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As a manager, your responsibility is to guide your team. But what makes someone a good manager, and how can you become one?

Well, you could sign up for endless training exercises and self-development courses. Or you could binge-watch the best TED Talks on leadership. But did you know you can learn valuable lessons on how to be a good manager from the movies, too?

With the help of the Massive Movie Calendar from Carphone Warehouse, we’ve collected a list of the top movies all managers should watch for lessons in patience, perseverance, and leadership.

Steve Jobs

From the unveiling of the first Macintosh to the revolutionary iMac, this film charts the career of entrepreneur and Apple Chairman Steve Jobs. Along the way, we see how Jobs used his controversial leadership style to deal with personal problems and challenges in his company.

Why It’s a Must-See

Jobs had some obvious weaknesses — from his uncompromising attitude to his impatient demeanor — so emulating his management style isn’t something we’d recommend. But he constantly strove for excellence, which is something to be admired. He motivated colleagues to dream big and had the ability to envision profits where others could not.

Frost/Nixon

No manager is perfect. We all make mistakes, but the important thing is to own up to them. Richard Nixon’s attempt to cover up the Watergate scandal led to the end of his presidency. He agreed to be interviewed by David Frost to redeem himself, but after hours of debate and questions, he caved under pressure and was brought to justice.

Why It’s a Must-See

Honesty is the best policy — something Nixon learned the hard way. As a manager, it’s important to communicate what’s going on and to be transparent. Nixon’s example teaches us that if you do something wrong, admit your mistakes and move on.

Alien

A spaceship is attacked by an extraterrestrial creature that wreaks havoc on the crew. This sci-fi horror flick might not be an obvious choice for would-be managers, but hear us out.

Why It’s a Must-See

During this time of crisis, crew member Ellen Ripley steps up. She keeps her cool throughout the ordeal, sticks to her guns, invents attack strategies on the spot, and successfully manages the crisis, coming out alive against all odds. This film is practically a bible for crisis management.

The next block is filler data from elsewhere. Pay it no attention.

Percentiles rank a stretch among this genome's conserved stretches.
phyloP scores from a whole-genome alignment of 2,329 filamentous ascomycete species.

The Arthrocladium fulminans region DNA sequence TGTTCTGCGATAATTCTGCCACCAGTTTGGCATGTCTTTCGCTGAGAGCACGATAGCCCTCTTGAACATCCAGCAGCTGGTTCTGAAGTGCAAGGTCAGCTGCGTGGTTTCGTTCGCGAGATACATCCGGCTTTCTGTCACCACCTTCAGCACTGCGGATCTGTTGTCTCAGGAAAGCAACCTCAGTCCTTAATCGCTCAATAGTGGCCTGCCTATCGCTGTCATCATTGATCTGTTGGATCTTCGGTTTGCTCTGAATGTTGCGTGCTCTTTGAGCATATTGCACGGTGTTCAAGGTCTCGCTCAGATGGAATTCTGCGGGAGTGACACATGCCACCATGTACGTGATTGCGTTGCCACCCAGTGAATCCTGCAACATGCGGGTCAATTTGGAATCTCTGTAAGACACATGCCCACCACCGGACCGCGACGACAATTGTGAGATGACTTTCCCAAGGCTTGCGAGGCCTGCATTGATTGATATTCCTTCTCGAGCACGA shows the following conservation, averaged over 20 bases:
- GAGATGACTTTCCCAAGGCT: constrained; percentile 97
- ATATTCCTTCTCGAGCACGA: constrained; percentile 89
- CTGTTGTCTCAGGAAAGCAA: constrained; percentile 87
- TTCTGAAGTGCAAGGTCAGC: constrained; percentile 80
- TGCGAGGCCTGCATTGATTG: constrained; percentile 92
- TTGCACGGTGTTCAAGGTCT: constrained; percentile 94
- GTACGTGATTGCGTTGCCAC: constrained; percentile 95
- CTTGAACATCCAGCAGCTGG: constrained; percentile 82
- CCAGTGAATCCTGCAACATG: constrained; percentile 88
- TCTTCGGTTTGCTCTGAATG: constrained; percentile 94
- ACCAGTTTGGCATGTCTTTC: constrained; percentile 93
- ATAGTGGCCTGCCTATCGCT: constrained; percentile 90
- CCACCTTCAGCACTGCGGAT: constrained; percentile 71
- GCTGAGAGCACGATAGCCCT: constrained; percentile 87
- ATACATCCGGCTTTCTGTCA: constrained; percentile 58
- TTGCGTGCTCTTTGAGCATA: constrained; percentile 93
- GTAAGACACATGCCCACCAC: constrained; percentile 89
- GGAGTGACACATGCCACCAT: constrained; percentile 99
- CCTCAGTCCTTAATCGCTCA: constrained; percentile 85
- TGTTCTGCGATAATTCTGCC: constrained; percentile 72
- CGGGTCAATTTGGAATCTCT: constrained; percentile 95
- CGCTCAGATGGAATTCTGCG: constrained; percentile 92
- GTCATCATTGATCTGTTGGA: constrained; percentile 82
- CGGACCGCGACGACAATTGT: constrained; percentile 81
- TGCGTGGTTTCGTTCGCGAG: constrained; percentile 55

Groundhog Day

Phil, a famous weatherman, is out to report the annual emergence of the groundhog in Pittsburgh. Uninterested in what’s going on, Phil is your typical manager-cum-miser. He’s irritable, rude, and can’t wait to go home, but a blizzard leaves him stranded in a small town and trapped in a time loop, forcing him to live the same day over and over again.

Why It’s a Must-See

Phil had no choice but to keep reliving the same day, but he eventually took the opportunity to right his wrongs and develop his skills. No matter how many times you get it wrong, persistence is key to mending bad management ways. Phil learns to play the piano, speak French, and woo the girl he loves. As a manager, the skills you develop will be a little different, but the principle is the same.

Macbeth

Here’s a lesson for all power-hungry managers. Scottish general Macbeth receives a prophecy from three witches who predict he will one day be the king of Scotland. Blinded by his own desire for power, he murders the current king and claims the throne for himself, but he’s soon consumed with guilt.

Why It’s a Must-See

Macbeth was never content with taking orders. He was extremely ambitious, which is no bad thing, but he allowed his ambition to overrule everything else — including his morals. At the end of the day, this is a classic tale of how power corrupts. Remember, even though you’re the manager, everyone is working toward the same goal. Support your team and don’t let the power go to your head!

Empire Records

Don’t you love it when a business plan comes together? When an employee at an independent record store discovers it may be sold to a corporate chain, he takes the day’s earnings to Atlantic City and bets it all in the hope of some big returns to save Empire Records. It doesn’t quite work out, so the gang must figure out how to protect the store.

Why It’s a Must-See

Despite a variety of work and personal issues, the colleagues come together to solve a big business problem. Ultimately, Empire Records is a good example of how innovation and teamwork can solve major problems.

Victoria Chase is an experienced writer who has worked across a wide variety of industries including fashion, travel, beauty, retail, and B2B.



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